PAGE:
A draft-quality translation of a modest text by Nassif. I expect he will update it shortly.
To understand the Siemens case — accusations that the company paid bribes in auctions held by the subway companies of São Paulo and Brasília — the first step is to properly identify the actors in the case.
At practically every level of government — from the federation to the townships — obscure relations between suppliers and the government continue to exist, and their protagonists are readily identifiable.
The first important player is the operator of a public service, the civil servant who knows how to exploit loopholes in the law to the advantage of the government of the moment.
The second most important figure is the lobbyist, a figure outside the political machine who interfaces with the civil servant (or elected official) and the company that serves as the corrupting influence.
The third player is the bribe payer, the company that pays to obtain advantages in the determination of public contracts.
The fourth player is the political operator — the representative of the government responsible for negotiating the final details.
The fifth player is the minister of state, governor, or mayor in office at the time, along with their respective secretaries.
The existence of a cartel operating in São Paulo has been known for years. In 2008, the state accounting tribunal (TCE) questioned a purchase of trains, with a competitive auction, by the metro rail company CPTM. The winner was the Spanish firm CAF. In order to exempt itself from the auction, CPTM presented a report on the syndicate of the railway construction sector. The reort was approved by all the major competitors.
In any advanced economy, accords of this kind, sanctioned by an industry syndicate, would be taken as prima facie evidence of the operation of a cartel. At the time, however, the state prosecutor considered the document legitimate and sufficient to cancel the bidding. The TCE apparently agreed.
With few prosecutors assigned to these cases — most of the charges were archived — and with a sluggish TCE, together with a captive legislative assembly and the major newspapers closing their eyes to these goings-on, the scheme went further than prudence would advise.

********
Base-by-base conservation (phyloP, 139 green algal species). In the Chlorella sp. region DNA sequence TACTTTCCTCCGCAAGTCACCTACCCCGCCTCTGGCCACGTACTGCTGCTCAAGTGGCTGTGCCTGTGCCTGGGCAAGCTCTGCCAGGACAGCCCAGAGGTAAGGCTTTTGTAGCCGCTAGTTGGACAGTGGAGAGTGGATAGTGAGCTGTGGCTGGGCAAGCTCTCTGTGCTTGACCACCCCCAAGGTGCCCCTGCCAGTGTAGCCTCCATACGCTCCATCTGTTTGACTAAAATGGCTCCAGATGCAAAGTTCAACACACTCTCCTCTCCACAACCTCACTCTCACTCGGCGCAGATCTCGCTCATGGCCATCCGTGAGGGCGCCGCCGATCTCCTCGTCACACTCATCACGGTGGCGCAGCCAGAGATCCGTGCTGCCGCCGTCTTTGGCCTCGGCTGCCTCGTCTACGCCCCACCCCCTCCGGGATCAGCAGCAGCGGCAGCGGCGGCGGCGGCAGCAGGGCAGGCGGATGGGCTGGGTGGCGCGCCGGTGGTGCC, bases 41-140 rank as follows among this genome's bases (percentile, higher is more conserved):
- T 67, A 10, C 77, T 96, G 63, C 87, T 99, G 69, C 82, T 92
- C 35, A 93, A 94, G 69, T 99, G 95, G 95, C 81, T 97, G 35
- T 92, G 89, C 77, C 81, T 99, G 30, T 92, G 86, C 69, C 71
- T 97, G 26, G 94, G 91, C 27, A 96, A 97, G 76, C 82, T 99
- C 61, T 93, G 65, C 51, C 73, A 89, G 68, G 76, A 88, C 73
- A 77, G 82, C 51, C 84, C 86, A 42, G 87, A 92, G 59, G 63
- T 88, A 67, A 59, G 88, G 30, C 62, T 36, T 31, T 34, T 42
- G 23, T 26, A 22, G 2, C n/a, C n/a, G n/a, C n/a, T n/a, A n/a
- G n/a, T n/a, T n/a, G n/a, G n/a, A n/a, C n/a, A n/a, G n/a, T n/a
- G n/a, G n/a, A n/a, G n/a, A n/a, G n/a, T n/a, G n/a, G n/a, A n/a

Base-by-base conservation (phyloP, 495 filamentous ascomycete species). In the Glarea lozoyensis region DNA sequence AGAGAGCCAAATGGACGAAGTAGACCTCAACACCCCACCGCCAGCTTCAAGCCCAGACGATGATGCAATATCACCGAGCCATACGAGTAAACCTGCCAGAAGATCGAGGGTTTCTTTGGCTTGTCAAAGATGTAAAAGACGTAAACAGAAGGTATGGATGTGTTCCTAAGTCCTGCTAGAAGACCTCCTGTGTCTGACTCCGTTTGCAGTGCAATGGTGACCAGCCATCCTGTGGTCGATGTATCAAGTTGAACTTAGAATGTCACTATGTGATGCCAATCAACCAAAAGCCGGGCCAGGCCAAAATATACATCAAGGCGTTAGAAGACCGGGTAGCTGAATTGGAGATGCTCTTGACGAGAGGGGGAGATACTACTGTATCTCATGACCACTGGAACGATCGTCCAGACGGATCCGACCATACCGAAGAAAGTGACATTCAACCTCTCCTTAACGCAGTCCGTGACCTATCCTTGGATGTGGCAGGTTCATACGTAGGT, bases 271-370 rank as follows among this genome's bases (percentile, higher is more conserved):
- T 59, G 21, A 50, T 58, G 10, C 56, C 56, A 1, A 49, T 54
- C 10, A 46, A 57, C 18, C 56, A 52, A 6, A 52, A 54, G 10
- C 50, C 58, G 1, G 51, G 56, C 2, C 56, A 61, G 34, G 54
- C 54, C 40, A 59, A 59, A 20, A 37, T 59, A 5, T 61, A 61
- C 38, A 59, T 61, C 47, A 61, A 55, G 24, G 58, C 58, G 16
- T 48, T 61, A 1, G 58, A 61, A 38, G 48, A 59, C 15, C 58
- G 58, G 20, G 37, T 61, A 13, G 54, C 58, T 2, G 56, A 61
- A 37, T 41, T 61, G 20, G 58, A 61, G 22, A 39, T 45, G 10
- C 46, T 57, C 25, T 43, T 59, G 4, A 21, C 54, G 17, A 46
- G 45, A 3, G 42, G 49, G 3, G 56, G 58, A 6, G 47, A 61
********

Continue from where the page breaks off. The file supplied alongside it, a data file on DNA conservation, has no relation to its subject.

The German firm Siemens and the French Alston had been pressured by authorities in their home countries to institute “compliance” — that is to say, a set of practices that would permanently do away with illegal activities abroad. In the U.S, other structures were instituted in order to inhibit corporate malfeasance.
This adjustment of corporate conduct emerged after it was learned that both companies were encouraging their foreign affiliates in emerging nations to pay bribes to obtain major projects. These practices generated a mountain of scandals and both companies were obliged to promise, in court, that they would do away with this practice.
But they didn’t do away with it.
Caught red-handed once again, there began an internal investigation into who was responsible. The first to fall was Siemens Brasil president Adilson Primo, suspected of abusing the lack of accounting oversight for his own ends.
In trouble again, Siemens sought out officials from the antitrust agency CADE and proposes a leniency contract — a type of plea bargain.
It was at this point that the investigations resumed.
Filed under: Brazil